This book I finished reading the other night. I found the publisher's synopsis to be most appropriate.
FROM THE PUBLISHER
Hannah Gavener is fourteen in the summer of 1991. In the magazines she reads, celebrities plan elaborate weddings; in Hannah's own life, her parents' marriage is crumbling. And somewhere in between these two extremes - just maybe - lie the answers to love's most bewildering questions. But over the next decade and a half, as she moves from Philadelphia to Boston to Albuquerque, Hanna finds that the questions become more rather than less complicated: At what point can you no longer blame your adult failures on your messed-up childhood? Is settling for someone who's not your soul mate an act of maturity or an admission of defeat? And if you move to another state for a guy who might not love you back, are you being plucky - or just pathetic?" None of the relationships in Hannah's life are without complications. There's her father, whose stubbornness Hannah realizes she's unfortunately inherited; her gorgeous cousin, Fig, whose misbehaviour alternately intrigues and irritates Hannah; Henry, whom Hannah first falls for in college, while he's dating Fig; and the boyfriends who love her more or less than she deserves, who adore her or break her heart. By the time she's in her late twenties, Hannah has finally figured out what she wants most - but she doesn't know yet whether she'll find the courage to go after it.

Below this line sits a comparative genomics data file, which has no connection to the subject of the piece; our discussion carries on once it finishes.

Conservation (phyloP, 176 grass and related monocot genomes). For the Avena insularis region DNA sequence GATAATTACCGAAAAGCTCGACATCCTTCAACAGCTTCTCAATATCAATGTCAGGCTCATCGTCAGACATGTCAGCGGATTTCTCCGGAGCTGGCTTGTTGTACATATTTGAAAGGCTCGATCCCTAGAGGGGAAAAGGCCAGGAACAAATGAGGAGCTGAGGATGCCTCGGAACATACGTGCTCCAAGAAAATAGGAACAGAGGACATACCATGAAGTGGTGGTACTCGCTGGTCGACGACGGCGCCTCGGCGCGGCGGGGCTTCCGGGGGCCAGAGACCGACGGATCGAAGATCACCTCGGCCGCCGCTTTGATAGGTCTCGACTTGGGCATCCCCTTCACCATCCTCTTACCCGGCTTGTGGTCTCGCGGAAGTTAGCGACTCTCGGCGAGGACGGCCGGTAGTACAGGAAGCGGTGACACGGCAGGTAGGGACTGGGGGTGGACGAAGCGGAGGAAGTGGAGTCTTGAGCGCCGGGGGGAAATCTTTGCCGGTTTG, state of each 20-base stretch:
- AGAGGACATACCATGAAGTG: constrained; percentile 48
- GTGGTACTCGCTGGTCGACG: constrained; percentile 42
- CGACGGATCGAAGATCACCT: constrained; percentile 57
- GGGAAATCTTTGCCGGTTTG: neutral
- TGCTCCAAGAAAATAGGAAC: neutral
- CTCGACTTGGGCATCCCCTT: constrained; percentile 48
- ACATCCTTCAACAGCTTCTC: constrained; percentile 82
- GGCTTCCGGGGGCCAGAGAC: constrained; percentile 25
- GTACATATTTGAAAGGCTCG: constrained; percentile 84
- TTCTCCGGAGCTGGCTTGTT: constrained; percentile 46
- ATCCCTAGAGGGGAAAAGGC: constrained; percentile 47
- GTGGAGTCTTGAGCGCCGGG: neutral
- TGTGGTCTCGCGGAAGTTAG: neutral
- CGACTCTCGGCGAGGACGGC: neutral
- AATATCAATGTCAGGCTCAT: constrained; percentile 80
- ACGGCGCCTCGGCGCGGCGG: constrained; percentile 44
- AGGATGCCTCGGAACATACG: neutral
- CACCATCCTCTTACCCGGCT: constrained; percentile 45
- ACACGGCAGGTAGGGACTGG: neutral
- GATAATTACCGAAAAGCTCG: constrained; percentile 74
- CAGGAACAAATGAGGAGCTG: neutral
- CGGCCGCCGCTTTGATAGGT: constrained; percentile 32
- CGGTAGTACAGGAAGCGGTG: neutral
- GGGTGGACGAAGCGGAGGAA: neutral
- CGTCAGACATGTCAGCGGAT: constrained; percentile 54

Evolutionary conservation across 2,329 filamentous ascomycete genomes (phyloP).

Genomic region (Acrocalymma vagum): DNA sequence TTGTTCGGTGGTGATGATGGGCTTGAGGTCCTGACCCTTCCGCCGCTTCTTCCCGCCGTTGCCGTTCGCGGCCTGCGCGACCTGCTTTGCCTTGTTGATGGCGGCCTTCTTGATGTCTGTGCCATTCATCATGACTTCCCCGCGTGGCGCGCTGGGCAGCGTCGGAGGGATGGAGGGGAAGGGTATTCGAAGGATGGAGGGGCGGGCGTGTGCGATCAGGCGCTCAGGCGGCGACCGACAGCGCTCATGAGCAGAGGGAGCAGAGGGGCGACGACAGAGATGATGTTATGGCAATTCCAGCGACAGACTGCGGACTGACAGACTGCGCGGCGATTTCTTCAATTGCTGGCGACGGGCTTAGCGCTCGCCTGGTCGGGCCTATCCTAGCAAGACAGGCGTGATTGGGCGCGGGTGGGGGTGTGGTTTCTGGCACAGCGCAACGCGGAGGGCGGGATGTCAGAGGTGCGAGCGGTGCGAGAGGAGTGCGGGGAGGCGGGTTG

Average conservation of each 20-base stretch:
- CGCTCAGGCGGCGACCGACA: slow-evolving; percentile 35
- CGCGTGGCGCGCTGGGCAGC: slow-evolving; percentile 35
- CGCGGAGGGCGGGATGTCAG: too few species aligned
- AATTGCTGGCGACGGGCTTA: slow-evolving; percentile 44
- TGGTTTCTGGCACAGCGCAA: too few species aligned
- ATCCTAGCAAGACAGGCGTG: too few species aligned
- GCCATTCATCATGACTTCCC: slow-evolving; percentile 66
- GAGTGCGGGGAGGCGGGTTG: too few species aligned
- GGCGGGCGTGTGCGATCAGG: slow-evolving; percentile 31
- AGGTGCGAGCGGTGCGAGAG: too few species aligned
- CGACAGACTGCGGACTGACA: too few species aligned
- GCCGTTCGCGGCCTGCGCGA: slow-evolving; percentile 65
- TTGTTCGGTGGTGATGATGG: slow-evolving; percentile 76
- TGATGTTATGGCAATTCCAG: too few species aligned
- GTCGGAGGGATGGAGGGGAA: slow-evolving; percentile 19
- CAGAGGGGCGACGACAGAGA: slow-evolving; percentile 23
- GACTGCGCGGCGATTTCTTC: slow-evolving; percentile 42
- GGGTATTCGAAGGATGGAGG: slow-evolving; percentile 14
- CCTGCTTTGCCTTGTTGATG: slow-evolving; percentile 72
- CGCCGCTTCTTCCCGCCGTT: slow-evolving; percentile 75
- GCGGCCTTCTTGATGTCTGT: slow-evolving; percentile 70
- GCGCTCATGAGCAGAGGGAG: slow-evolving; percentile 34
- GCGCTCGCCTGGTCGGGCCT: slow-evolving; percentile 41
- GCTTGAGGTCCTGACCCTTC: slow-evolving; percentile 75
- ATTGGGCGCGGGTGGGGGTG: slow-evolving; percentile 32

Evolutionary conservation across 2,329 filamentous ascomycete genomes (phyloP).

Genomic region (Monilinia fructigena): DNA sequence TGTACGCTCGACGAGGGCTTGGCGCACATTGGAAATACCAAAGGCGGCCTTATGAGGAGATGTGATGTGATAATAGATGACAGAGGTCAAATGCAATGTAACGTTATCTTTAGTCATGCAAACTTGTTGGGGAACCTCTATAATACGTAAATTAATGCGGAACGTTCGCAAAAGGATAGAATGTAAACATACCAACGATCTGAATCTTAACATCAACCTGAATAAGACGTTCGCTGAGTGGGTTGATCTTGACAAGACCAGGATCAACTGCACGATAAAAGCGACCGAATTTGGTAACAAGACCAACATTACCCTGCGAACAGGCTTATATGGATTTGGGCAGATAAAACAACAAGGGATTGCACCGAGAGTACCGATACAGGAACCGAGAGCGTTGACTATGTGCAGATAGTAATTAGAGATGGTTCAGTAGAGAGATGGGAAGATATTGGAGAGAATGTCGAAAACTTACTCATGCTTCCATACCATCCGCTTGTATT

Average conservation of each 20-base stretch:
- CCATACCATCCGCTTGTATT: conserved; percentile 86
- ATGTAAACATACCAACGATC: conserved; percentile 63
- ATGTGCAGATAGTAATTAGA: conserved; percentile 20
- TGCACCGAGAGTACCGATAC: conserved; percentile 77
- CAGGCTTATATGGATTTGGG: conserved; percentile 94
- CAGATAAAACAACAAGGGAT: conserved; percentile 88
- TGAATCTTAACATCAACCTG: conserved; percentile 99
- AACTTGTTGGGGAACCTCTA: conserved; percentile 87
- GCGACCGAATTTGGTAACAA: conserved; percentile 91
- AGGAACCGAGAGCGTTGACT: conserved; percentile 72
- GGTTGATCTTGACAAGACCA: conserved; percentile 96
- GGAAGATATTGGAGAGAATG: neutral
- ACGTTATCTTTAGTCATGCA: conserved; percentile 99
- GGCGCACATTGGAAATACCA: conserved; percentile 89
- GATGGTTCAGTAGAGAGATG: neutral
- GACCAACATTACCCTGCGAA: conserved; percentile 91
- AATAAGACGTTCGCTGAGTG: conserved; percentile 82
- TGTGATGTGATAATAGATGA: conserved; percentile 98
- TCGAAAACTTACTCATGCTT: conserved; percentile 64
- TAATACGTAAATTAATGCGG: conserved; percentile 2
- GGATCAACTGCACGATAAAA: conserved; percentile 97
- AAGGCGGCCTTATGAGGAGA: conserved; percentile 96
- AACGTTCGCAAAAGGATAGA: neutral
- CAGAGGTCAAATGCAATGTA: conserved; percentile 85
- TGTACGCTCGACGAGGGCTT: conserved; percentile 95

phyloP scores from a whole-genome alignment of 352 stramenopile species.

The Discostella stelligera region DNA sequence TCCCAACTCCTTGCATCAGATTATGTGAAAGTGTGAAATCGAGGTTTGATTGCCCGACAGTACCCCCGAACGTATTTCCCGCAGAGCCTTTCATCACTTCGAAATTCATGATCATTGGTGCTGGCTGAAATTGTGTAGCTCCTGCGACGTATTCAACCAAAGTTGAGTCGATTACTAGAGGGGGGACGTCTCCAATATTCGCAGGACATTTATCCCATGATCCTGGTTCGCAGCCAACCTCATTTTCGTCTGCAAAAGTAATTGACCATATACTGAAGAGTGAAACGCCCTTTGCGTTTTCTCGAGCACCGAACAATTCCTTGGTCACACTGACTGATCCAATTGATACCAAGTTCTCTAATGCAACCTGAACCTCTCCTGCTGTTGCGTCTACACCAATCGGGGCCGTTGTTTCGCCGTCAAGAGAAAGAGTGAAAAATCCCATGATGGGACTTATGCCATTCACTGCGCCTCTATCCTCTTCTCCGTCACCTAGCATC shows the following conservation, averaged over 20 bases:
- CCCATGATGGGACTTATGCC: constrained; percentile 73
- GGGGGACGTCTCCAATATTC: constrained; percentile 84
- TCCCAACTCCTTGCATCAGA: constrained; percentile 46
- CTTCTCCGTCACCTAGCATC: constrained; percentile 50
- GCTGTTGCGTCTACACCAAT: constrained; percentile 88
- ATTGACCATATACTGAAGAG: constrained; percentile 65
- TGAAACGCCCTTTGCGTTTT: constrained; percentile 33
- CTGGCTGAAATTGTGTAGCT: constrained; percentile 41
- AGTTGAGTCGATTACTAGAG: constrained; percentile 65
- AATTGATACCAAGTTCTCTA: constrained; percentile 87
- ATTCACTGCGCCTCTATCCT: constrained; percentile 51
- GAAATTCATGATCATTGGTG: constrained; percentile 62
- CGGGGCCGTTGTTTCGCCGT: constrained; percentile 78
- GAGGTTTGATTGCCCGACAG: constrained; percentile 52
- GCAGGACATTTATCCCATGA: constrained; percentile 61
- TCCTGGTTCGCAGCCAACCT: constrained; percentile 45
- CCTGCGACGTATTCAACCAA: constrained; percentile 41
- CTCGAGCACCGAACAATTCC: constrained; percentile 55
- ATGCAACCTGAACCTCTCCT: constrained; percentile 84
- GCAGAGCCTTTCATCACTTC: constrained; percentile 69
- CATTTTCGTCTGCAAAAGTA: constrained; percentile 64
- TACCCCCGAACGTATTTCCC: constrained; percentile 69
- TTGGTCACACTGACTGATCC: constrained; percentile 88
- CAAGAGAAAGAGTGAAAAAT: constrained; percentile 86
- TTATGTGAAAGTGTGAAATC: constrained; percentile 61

I'm not sure how I feel about this book. Some days, certain chapters I read, I felt like I was trudging through it, instead of flying through the pages as usual. It was well-written and the characters developed enough. Mostly, I think the book made me feel kind of sad, but was still good (if that's possible.) That's probably why I stuck with it, there was enough intrigue to see what happened in the end to want to continue. What I did find irritating was how each chapter jumped in time- I always had to re-calculate how old she was. (And I am not a math person!)The book is told in 3rd person, until the last chapter, which is told in first. I have not read the author's first novel (Prep), which many other reviews have said is much better.